Jesse-Woods-KSM

Jessie E. Woods was born in 1909 on her family’s Stafford County farm near Seward and, upon her death in 2001, buried only a short drive away, in Stafford County’s Fairview Cemetery, near the graves of her parents, William and Clara Schulz.

That might seem to indicate that Woods spent most of her life on the same patch of land, but she was one of our state’s most adventurous and high-flying personalities, beginning with her teenage elopement.

Woods was 19 when her family attended an aerial barnstorming show in Ulysses and she fell for one of the featured pilots, Jimmie Woods. He also worked as a salesman for Wichita’s Swallow Aircraft Company, the company formed by E.M. Laird, who recruited aviation notables Clyde Cessna and Lloyd Stearman to join him.

In terms of star power, however, Woods was the big recruit. She soon learned to repair and fly planes and perform as a wingwalker. During the infancy of the aviation era, wingwalkers were acrobats who would walk onto the wings of a plane mid-flight and perform death-defying feats, sometimes jumping from the wings of one plane to another.

From 1928 to 1938, she was the star attraction of the Flying Aces Air Circus, one of the nation’s longest-running aerial circuses. One of her featured skills was descending a rope ladder of a plane in flight and hanging upside down by her knees. She often walked the wings barefoot and with no harness or parachute while her plane flew at 60 mph or more.

In the 1993 book On the Wing: Jessie Woods and the Flying Aces Air Circus, Schulz Woods describes what it was like to clamor across one of those early planes. “I was prepared to hang by my knees, swinging my arms wide and arching my body against the wind. Part of the act required me to push away from the ladder with my foot, extending the other. I wasn’t wearing a parachute. I couldn’t wear a parachute! We were too low for a chute to have opened if I had needed it and the bulky mass would have thrown me off balance for the acrobatics that I was supposed to perform.”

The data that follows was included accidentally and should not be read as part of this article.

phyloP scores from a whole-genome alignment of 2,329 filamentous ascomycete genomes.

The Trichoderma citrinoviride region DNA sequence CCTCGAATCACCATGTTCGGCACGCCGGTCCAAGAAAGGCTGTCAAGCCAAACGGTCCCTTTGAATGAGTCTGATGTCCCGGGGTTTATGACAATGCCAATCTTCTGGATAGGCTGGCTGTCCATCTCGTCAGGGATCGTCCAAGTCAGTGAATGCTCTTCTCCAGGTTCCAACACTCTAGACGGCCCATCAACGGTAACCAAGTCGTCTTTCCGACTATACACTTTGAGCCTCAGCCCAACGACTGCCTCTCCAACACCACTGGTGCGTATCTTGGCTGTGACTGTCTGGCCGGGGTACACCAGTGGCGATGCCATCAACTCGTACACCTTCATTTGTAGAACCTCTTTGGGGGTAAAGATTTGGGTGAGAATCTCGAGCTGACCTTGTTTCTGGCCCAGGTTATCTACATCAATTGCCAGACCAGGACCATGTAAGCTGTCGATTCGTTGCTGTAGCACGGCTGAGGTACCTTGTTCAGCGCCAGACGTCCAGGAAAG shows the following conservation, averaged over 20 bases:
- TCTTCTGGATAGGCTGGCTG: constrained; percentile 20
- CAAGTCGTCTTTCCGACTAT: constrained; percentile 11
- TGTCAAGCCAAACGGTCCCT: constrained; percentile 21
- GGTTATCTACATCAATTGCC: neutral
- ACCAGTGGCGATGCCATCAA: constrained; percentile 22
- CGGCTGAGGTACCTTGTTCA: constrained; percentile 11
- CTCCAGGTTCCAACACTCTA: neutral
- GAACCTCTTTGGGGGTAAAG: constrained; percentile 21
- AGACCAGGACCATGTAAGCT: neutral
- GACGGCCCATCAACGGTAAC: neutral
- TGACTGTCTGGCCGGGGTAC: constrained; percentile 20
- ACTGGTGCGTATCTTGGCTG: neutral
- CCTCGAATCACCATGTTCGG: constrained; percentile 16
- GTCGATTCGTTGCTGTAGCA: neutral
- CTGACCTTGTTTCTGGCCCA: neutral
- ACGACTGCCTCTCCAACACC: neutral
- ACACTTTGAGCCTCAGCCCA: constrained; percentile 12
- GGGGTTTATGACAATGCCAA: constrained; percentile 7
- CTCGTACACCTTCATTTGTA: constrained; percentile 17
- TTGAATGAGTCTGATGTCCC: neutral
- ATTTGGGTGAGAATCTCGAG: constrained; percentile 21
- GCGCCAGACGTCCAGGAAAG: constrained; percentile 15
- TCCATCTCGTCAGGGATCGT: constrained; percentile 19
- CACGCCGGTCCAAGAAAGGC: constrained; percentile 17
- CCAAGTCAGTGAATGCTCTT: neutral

By the end of the Great Depression, many of the flying air shows were shutting down. Soon, the nation’s aviation industry was focused on military production. During World War II, Woods trained Army cadets who later became fighter and bomber pilots. In 1967, she was named state of Washington’s Pilot of the Year. And, in 1985, she was inducted into the OX-5 Aviation Pioneers Hall of Fame. Years later, Woods would appear on late-night talk shows regaling Johnny Carson and David Letterman with stories. She would be named by Women in Aviation International as one of the top 100 women who most influenced the industry’s first 100 years.

History did not always remember Woods as well as it did some of her more famous peers. It wasn’t until late 2019, nearly two decades after Woods died, that board members of the Lucille M. Hall Museum for Education and History in St. John became aware that Woods was buried in their town’s cemetery.

“That’s the first I knew about her,” says Anna Minnis, the board’s president. Now, Minnis and other board members hope to create an exhibit about their hometown aviation hero to accompany the humble grave marker, a small stone slab holding a plaque with the dates of her birth and death and a depiction of sunlight beaming through a cloud and onto the words “Pioneer aviatrix and wing-walker.”

But she was so much more. Her entire life from start to finish, was one of joyful exploration and daring.

In 1991, at the age of 82, Woods wingwalked one last time at the Sun ‘N Fun Air Show in Lakeland, Florida. Photos and video from that day show her long, agile body with her unmistakable profile as she smiled and waved from the wing.

As she described that last flight to the Wichita Eagle, “It was like I had never stopped doing it.”